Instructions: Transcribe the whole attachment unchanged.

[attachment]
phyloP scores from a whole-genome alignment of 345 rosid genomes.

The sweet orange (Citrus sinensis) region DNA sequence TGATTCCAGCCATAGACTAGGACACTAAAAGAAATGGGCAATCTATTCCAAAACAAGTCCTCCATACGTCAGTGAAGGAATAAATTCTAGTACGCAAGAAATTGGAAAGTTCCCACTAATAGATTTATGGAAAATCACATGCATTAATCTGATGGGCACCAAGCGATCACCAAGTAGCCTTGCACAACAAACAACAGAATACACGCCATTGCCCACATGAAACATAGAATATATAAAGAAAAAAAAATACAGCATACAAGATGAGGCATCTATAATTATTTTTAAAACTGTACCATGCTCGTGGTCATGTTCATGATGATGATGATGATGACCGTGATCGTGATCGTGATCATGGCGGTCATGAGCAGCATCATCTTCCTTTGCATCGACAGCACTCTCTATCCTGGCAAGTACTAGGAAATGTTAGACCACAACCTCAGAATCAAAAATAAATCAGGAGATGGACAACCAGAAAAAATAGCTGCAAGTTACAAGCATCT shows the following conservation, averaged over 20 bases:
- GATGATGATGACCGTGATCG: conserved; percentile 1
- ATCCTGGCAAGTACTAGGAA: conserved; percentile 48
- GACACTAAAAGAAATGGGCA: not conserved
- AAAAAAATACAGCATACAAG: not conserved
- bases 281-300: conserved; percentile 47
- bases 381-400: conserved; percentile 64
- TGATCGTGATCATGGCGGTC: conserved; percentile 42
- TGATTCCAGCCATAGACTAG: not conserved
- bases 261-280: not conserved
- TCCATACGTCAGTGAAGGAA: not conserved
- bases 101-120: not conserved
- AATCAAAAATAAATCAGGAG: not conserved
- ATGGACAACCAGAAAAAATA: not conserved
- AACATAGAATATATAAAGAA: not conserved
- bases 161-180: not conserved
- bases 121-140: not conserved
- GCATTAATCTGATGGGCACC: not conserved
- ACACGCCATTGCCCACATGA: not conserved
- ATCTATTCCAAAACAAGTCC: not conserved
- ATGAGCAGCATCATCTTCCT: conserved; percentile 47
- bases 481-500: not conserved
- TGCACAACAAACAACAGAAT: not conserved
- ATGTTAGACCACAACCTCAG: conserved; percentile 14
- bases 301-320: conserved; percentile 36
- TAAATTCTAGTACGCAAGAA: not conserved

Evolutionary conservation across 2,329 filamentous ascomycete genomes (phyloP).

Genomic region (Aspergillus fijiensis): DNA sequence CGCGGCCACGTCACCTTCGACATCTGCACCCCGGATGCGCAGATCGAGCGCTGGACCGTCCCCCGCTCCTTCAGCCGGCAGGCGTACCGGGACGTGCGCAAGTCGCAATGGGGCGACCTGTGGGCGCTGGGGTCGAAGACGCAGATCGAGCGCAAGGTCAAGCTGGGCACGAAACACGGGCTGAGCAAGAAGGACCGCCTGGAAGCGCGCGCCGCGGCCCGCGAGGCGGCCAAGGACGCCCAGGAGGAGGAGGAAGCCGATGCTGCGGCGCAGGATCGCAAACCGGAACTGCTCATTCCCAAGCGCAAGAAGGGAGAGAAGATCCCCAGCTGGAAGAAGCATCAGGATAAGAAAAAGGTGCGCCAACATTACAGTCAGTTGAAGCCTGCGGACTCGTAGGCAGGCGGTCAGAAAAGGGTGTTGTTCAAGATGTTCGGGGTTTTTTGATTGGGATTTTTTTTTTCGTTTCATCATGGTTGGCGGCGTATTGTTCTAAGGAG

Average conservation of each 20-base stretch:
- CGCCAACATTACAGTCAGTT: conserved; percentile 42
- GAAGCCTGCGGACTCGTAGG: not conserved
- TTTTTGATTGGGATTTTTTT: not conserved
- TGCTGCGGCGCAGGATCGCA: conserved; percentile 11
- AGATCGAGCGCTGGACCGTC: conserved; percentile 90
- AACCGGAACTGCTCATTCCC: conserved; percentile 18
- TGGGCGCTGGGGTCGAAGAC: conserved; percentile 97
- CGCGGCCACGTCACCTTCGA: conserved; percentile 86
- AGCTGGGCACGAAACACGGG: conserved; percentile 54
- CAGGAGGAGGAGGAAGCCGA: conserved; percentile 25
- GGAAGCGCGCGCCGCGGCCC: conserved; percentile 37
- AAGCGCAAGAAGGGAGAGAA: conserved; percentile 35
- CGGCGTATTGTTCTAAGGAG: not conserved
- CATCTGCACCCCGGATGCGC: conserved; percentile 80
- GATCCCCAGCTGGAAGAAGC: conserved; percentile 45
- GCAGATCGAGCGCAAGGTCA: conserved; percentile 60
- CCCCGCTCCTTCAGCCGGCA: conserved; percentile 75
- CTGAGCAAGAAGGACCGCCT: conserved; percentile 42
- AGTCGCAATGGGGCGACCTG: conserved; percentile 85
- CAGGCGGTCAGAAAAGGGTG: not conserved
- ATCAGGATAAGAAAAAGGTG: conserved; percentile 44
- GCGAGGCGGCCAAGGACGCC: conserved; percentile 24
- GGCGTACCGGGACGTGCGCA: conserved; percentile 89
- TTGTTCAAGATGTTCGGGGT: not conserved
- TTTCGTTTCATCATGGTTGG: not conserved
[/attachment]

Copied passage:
phyloP scores from a whole-genome alignment of 345 rosid genomes.

The sweet orange (Citrus sinensis) region DNA sequence TGATTCCAGCCATAGACTAGGACACTAAAAGAAATGGGCAATCTATTCCAAAACAAGTCCTCCATACGTCAGTGAAGGAATAAATTCTAGTACGCAAGAAATTGGAAAGTTCCCACTAATAGATTTATGGAAAATCACATGCATTAATCTGATGGGCACCAAGCGATCACCAAGTAGCCTTGCACAACAAACAACAGAATACACGCCATTGCCCACATGAAACATAGAATATATAAAGAAAAAAAAATACAGCATACAAGATGAGGCATCTATAATTATTTTTAAAACTGTACCATGCTCGTGGTCATGTTCATGATGATGATGATGATGACCGTGATCGTGATCGTGATCATGGCGGTCATGAGCAGCATCATCTTCCTTTGCATCGACAGCACTCTCTATCCTGGCAAGTACTAGGAAATGTTAGACCACAACCTCAGAATCAAAAATAAATCAGGAGATGGACAACCAGAAAAAATAGCTGCAAGTTACAAGCATCT shows the following conservation, averaged over 20 bases:
- GATGATGATGACCGTGATCG: conserved; percentile 1
- ATCCTGGCAAGTACTAGGAA: conserved; percentile 48
- GACACTAAAAGAAATGGGCA: not conserved
- AAAAAAATACAGCATACAAG: not conserved
- bases 281-300: conserved; percentile 47
- bases 381-400: conserved; percentile 64
- TGATCGTGATCATGGCGGTC: conserved; percentile 42
- TGATTCCAGCCATAGACTAG: not conserved
- bases 261-280: not conserved
- TCCATACGTCAGTGAAGGAA: not conserved
- bases 101-120: not conserved
- AATCAAAAATAAATCAGGAG: not conserved
- ATGGACAACCAGAAAAAATA: not conserved
- AACATAGAATATATAAAGAA: not conserved
- bases 161-180: not conserved
- bases 121-140: not conserved
- GCATTAATCTGATGGGCACC: not conserved
- ACACGCCATTGCCCACATGA: not conserved
- ATCTATTCCAAAACAAGTCC: not conserved
- ATGAGCAGCATCATCTTCCT: conserved; percentile 47
- bases 481-500: not conserved
- TGCACAACAAACAACAGAAT: not conserved
- ATGTTAGACCACAACCTCAG: conserved; percentile 14
- bases 301-320: conserved; percentile 36
- TAAATTCTAGTACGCAAGAA: not conserved

Evolutionary conservation across 2,329 filamentous ascomycete genomes (phyloP).

Genomic region (Aspergillus fijiensis): DNA sequence CGCGGCCACGTCACCTTCGACATCTGCACCCCGGATGCGCAGATCGAGCGCTGGACCGTCCCCCGCTCCTTCAGCCGGCAGGCGTACCGGGACGTGCGCAAGTCGCAATGGGGCGACCTGTGGGCGCTGGGGTCGAAGACGCAGATCGAGCGCAAGGTCAAGCTGGGCACGAAACACGGGCTGAGCAAGAAGGACCGCCTGGAAGCGCGCGCCGCGGCCCGCGAGGCGGCCAAGGACGCCCAGGAGGAGGAGGAAGCCGATGCTGCGGCGCAGGATCGCAAACCGGAACTGCTCATTCCCAAGCGCAAGAAGGGAGAGAAGATCCCCAGCTGGAAGAAGCATCAGGATAAGAAAAAGGTGCGCCAACATTACAGTCAGTTGAAGCCTGCGGACTCGTAGGCAGGCGGTCAGAAAAGGGTGTTGTTCAAGATGTTCGGGGTTTTTTGATTGGGATTTTTTTTTTCGTTTCATCATGGTTGGCGGCGTATTGTTCTAAGGAG

Average conservation of each 20-base stretch:
- CGCCAACATTACAGTCAGTT: conserved; percentile 42
- GAAGCCTGCGGACTCGTAGG: not conserved
- TTTTTGATTGGGATTTTTTT: not conserved
- TGCTGCGGCGCAGGATCGCA: conserved; percentile 11
- AGATCGAGCGCTGGACCGTC: conserved; percentile 90
- AACCGGAACTGCTCATTCCC: conserved; percentile 18
- TGGGCGCTGGGGTCGAAGAC: conserved; percentile 97
- CGCGGCCACGTCACCTTCGA: conserved; percentile 86
- AGCTGGGCACGAAACACGGG: conserved; percentile 54
- CAGGAGGAGGAGGAAGCCGA: conserved; percentile 25
- GGAAGCGCGCGCCGCGGCCC: conserved; percentile 37
- AAGCGCAAGAAGGGAGAGAA: conserved; percentile 35
- CGGCGTATTGTTCTAAGGAG: not conserved
- CATCTGCACCCCGGATGCGC: conserved; percentile 80
- GATCCCCAGCTGGAAGAAGC: conserved; percentile 45
- GCAGATCGAGCGCAAGGTCA: conserved; percentile 60
- CCCCGCTCCTTCAGCCGGCA: conserved; percentile 75
- CTGAGCAAGAAGGACCGCCT: conserved; percentile 42
- AGTCGCAATGGGGCGACCTG: conserved; percentile 85
- CAGGCGGTCAGAAAAGGGTG: not conserved
- ATCAGGATAAGAAAAAGGTG: conserved; percentile 44
- GCGAGGCGGCCAAGGACGCC: conserved; percentile 24
- GGCGTACCGGGACGTGCGCA: conserved; percentile 89
- TTGTTCAAGATGTTCGGGGT: not conserved
- TTTCGTTTCATCATGGTTGG: not conserved